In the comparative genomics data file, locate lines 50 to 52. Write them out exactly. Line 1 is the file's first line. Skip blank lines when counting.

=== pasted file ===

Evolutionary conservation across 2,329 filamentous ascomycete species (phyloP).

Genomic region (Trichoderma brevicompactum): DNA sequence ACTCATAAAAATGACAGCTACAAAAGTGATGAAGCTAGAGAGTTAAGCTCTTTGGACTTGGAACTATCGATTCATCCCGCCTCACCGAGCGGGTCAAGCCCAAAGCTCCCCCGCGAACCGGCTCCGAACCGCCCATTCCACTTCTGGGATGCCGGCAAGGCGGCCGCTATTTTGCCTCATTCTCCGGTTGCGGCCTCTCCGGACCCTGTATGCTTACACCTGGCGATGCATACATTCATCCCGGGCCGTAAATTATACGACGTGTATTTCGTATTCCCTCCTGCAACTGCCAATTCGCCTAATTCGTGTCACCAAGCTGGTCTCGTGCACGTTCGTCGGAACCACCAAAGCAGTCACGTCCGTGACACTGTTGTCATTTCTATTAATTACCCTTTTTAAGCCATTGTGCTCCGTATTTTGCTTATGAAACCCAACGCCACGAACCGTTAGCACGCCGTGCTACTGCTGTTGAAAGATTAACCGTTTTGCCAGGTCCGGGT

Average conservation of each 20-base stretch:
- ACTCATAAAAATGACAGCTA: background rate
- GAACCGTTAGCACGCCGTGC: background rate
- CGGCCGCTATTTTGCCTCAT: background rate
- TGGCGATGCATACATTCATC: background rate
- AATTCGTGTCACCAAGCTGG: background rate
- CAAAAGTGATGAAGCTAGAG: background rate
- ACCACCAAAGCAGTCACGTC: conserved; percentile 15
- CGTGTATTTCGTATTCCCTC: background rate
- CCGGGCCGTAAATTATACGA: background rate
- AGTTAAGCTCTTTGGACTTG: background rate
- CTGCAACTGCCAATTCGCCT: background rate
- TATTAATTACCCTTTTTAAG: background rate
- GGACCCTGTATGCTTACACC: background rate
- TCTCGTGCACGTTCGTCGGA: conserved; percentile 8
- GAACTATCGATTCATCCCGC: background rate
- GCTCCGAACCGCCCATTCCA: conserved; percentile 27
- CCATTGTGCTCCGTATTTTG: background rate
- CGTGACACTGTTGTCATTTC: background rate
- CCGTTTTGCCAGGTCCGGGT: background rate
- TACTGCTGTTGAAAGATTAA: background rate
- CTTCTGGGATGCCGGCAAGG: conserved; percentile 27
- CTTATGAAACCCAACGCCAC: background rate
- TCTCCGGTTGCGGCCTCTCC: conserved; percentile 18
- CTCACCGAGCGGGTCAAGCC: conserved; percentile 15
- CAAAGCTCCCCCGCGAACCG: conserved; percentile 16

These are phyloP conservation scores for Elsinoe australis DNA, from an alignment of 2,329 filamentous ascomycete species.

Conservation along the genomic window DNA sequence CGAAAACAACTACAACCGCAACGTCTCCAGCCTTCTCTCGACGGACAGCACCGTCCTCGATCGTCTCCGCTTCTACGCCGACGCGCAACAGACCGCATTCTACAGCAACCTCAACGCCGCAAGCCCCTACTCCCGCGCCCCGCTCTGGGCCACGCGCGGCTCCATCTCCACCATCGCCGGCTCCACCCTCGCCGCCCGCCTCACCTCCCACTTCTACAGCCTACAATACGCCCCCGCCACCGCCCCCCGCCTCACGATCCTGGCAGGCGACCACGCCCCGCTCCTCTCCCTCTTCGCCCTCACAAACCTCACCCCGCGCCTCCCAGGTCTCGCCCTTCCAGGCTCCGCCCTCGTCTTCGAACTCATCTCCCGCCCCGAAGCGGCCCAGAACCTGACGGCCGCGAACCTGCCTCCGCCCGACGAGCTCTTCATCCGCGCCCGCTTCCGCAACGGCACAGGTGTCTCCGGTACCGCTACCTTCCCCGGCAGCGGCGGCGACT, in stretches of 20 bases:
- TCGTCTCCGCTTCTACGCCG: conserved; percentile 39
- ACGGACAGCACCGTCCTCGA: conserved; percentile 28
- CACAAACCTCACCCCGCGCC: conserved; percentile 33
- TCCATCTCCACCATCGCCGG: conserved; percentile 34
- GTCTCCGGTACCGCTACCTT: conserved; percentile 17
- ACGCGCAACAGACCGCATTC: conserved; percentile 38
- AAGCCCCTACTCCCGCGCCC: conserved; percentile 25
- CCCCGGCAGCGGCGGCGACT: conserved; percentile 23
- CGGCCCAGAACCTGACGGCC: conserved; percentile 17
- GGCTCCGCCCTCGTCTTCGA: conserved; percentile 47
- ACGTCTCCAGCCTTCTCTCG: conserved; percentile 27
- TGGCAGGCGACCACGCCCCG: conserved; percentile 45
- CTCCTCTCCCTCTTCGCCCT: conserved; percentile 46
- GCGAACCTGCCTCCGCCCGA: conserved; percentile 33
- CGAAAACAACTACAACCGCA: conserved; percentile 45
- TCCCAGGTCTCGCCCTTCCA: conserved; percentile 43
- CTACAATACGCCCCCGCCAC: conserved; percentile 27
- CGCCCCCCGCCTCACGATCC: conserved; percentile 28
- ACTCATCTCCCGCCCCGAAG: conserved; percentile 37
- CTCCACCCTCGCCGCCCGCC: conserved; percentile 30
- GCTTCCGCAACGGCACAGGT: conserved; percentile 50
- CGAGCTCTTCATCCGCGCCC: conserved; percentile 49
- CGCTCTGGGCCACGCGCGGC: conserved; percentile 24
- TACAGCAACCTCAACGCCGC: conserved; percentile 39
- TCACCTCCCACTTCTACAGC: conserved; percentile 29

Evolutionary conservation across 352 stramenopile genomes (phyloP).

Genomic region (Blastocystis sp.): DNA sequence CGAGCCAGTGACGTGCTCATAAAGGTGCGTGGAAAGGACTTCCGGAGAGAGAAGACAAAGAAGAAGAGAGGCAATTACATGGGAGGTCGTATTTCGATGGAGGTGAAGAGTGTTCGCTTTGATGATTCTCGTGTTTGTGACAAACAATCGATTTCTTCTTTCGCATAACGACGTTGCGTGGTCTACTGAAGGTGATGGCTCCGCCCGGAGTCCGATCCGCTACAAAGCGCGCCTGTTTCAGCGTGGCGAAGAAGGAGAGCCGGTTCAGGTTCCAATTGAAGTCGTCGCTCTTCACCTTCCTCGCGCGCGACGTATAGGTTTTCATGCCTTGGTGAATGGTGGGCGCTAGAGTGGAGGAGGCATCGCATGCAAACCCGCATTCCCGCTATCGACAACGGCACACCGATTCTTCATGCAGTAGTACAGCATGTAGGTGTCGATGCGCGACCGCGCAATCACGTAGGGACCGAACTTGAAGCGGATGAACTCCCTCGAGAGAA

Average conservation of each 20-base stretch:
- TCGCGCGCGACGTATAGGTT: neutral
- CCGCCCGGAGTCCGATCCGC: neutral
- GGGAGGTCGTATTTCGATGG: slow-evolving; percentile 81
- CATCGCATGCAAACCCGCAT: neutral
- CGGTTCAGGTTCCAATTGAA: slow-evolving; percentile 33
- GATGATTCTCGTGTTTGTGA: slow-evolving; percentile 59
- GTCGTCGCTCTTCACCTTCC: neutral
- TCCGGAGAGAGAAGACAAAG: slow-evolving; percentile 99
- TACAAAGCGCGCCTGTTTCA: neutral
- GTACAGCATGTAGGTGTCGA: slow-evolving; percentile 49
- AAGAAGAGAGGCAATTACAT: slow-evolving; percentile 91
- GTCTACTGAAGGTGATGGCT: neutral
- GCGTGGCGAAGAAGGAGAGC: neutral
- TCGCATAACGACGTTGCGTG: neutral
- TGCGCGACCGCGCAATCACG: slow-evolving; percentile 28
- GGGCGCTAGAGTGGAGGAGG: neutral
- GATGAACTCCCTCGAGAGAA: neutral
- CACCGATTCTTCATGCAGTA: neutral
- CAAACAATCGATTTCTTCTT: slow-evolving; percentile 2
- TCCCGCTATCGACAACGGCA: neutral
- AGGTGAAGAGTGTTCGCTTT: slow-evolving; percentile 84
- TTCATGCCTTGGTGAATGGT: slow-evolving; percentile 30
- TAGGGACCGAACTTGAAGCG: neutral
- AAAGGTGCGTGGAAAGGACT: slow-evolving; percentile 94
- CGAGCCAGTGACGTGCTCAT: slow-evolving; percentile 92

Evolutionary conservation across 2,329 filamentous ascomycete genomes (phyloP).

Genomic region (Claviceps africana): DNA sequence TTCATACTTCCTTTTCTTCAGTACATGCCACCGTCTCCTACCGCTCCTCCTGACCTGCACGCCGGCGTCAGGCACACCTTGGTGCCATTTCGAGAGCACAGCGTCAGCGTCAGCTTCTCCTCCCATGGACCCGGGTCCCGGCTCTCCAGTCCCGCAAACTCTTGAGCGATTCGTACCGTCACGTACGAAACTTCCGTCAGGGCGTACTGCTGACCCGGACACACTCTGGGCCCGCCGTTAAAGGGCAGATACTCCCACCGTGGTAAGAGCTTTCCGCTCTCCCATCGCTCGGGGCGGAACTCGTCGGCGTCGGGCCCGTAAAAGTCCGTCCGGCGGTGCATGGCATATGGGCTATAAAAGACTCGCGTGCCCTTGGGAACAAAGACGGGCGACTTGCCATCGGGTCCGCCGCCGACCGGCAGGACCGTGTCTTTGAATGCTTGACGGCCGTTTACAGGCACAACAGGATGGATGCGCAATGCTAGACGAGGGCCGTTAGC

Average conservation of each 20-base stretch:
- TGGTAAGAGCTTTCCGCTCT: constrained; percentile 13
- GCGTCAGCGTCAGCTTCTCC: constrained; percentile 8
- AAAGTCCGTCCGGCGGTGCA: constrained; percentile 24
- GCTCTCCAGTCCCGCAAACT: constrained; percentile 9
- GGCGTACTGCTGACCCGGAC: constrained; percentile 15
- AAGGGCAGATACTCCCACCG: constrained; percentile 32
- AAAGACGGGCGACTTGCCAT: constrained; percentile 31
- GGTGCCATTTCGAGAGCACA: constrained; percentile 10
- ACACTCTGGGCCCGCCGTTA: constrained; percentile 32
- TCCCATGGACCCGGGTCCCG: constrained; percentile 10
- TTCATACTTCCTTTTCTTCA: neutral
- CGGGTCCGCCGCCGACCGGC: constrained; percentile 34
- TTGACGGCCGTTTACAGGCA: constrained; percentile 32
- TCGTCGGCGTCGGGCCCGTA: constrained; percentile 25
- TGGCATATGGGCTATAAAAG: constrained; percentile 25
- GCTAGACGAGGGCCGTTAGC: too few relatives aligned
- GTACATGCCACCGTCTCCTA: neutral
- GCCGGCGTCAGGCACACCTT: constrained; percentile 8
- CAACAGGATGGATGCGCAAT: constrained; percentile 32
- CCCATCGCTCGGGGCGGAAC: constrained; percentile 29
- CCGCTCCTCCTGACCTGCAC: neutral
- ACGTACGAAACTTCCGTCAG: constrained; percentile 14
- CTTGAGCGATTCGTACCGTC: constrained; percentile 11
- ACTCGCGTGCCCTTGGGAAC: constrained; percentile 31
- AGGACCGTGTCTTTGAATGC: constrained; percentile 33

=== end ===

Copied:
- CTCCACCCTCGCCGCCCGCC: conserved; percentile 30
- GCTTCCGCAACGGCACAGGT: conserved; percentile 50
- CGAGCTCTTCATCCGCGCCC: conserved; percentile 49